• Turkey, where Trump must address arming Kurds and form our reaction to Erdogan’s brutal treatment of protestors.
  • Panama, which has applied to the U.S. to extradite on corruption charges its past president, who presided over the opening of Trump’s 72-storey Ocean Club there. 
  • The Philippines, where Trump must address Rodrigo Duterte’s extrajudicial killings under the banner of fighting drugs. 
  • South Korea, where nuclear tensions are at a very dangerous level. The notion that Trump’s personal business interests might influence U.S. policy on the Korean peninsula is truly frightening.

Trump and his daughter Ivanka also received multiple trademarks from the Chinese since Trump took office. 

Such conflicts should not be tolerated, whether they involved quid pro quos or not.  

Trump’s supporters have also shown tolerance for the most frequent and obvious lies, possibly more frequent and obvious than all past presidents put together. As New York Times columnist David Leonhardt has documented and reported, “There is simply no precedent for an American president to spend so much time telling untruths. ... No other president — of either party — has behaved as Trump is behaving.” 

Trump’s break with precedent also extends to indulging in outrageous, unpresidential vitriol: mocking a disabled reporter, insulting the parents of a slain U.S. soldier who was Muslim, disrespecting John McCainJohn Sidney McCainKelly takes under-the-radar approach in Arizona Senate race Voting rights, Trump's Big Lie, and Republicans' problem with minorities Sinema, Manchin curb Biden's agenda MORE’s war record because he had been captured, misogynistically libeling Megyn Kelly and Mika Brzezinski about bleeding from their eyes and face after boasting about getting away with sexual assaults, and claiming that U.S.-born Judge Gonzalo P. Curiel should be disqualified because of his Mexican ancestry after asserting that Mexicans immigrants are often rapists, drug dealers and murderers.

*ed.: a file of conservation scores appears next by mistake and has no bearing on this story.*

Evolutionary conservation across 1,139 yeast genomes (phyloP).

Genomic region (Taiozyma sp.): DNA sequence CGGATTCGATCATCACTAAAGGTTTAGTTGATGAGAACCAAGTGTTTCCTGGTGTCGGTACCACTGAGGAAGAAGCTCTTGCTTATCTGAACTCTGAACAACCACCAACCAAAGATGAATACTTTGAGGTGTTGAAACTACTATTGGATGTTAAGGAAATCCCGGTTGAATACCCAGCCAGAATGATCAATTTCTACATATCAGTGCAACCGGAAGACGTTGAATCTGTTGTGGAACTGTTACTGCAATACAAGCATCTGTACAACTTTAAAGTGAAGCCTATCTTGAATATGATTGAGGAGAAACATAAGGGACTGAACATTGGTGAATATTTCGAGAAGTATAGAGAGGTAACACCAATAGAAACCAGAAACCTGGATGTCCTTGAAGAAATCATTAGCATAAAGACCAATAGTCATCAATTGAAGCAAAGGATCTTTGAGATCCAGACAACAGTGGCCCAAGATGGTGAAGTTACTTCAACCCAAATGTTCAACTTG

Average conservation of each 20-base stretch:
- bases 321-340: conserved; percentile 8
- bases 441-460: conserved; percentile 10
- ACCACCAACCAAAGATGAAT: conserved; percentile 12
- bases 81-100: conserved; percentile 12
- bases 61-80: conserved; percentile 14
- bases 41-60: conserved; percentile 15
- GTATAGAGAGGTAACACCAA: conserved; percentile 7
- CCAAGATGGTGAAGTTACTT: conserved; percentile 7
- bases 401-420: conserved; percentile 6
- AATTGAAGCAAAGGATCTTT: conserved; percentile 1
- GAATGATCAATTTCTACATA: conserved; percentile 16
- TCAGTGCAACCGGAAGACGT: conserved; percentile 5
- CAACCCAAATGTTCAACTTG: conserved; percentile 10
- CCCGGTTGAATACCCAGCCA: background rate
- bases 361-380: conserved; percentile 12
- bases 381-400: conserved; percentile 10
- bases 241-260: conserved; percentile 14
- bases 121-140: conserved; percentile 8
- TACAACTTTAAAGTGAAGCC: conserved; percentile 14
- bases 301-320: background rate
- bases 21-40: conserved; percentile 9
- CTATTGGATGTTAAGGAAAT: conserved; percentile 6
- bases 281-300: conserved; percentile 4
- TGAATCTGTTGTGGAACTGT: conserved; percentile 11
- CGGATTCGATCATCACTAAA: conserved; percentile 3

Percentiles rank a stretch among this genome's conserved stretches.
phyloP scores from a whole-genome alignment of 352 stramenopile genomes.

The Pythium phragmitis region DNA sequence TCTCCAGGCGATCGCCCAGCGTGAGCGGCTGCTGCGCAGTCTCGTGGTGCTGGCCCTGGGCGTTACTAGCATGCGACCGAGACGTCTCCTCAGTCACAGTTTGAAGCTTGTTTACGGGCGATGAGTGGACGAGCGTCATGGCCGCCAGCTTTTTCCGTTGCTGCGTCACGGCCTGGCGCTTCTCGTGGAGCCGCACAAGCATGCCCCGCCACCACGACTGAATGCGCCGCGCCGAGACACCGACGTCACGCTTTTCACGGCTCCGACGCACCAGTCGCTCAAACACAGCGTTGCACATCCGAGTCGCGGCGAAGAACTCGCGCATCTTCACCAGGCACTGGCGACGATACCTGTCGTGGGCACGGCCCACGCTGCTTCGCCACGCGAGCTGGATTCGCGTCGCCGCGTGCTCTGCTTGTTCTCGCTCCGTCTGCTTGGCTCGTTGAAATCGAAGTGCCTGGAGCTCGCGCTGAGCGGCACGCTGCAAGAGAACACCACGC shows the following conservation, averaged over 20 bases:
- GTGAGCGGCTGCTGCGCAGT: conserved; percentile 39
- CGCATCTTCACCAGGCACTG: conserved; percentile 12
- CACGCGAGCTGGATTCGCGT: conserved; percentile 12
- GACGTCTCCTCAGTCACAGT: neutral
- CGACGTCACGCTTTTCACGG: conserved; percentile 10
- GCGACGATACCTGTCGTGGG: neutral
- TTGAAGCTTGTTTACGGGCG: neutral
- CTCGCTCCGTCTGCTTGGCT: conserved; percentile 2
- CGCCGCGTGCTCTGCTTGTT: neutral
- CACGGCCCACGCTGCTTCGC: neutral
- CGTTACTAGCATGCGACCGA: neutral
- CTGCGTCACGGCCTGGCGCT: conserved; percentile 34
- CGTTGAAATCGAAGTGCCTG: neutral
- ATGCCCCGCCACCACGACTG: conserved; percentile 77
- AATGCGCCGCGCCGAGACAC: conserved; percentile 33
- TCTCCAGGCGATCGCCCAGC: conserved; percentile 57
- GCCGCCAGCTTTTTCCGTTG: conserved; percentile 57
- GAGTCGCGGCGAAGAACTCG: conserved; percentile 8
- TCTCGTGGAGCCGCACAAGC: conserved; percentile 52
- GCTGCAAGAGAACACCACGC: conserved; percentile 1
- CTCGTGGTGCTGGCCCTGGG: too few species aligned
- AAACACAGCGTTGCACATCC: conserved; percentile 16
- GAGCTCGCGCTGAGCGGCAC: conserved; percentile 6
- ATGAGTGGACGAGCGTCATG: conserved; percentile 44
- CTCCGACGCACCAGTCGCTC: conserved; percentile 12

Politics is a full contact sport. Every president has been criticized and has responded to attacks. The press and others made fun of George W. Bush for not being smart, of his father for vomiting on the Japanese prime minister’s lap, of President Ford for not being able to walk and chew gum at the same time, and of Bill Clinton for his transgressions, perjury and falling asleep during Hillary’s nomination speech. Yet none of these presidents degraded their office with crude insults as Trump has.

Tolerating Trump’s conflicts and behavior is made even more shameful by his supporters’ willingness to ignore its broad dissemination in the media. Is this a new normal that has been forced upon our country? Has Donald Trump permanently compromised our dignity? Let's hope not. But his supporters should be more anxious to restore our dignity than his detractors.

History will not be kind to those who passed over Trump’s transgressions in silence.

Neil Baron advised the SEC and congressional staff on rating agency reform. He represented Standard & Poor’s from 1968 to 1989, was vice chairman and general counsel of Fitch Ratings from 1989 to 1998, and was on the board of Assured Guaranty for a decade.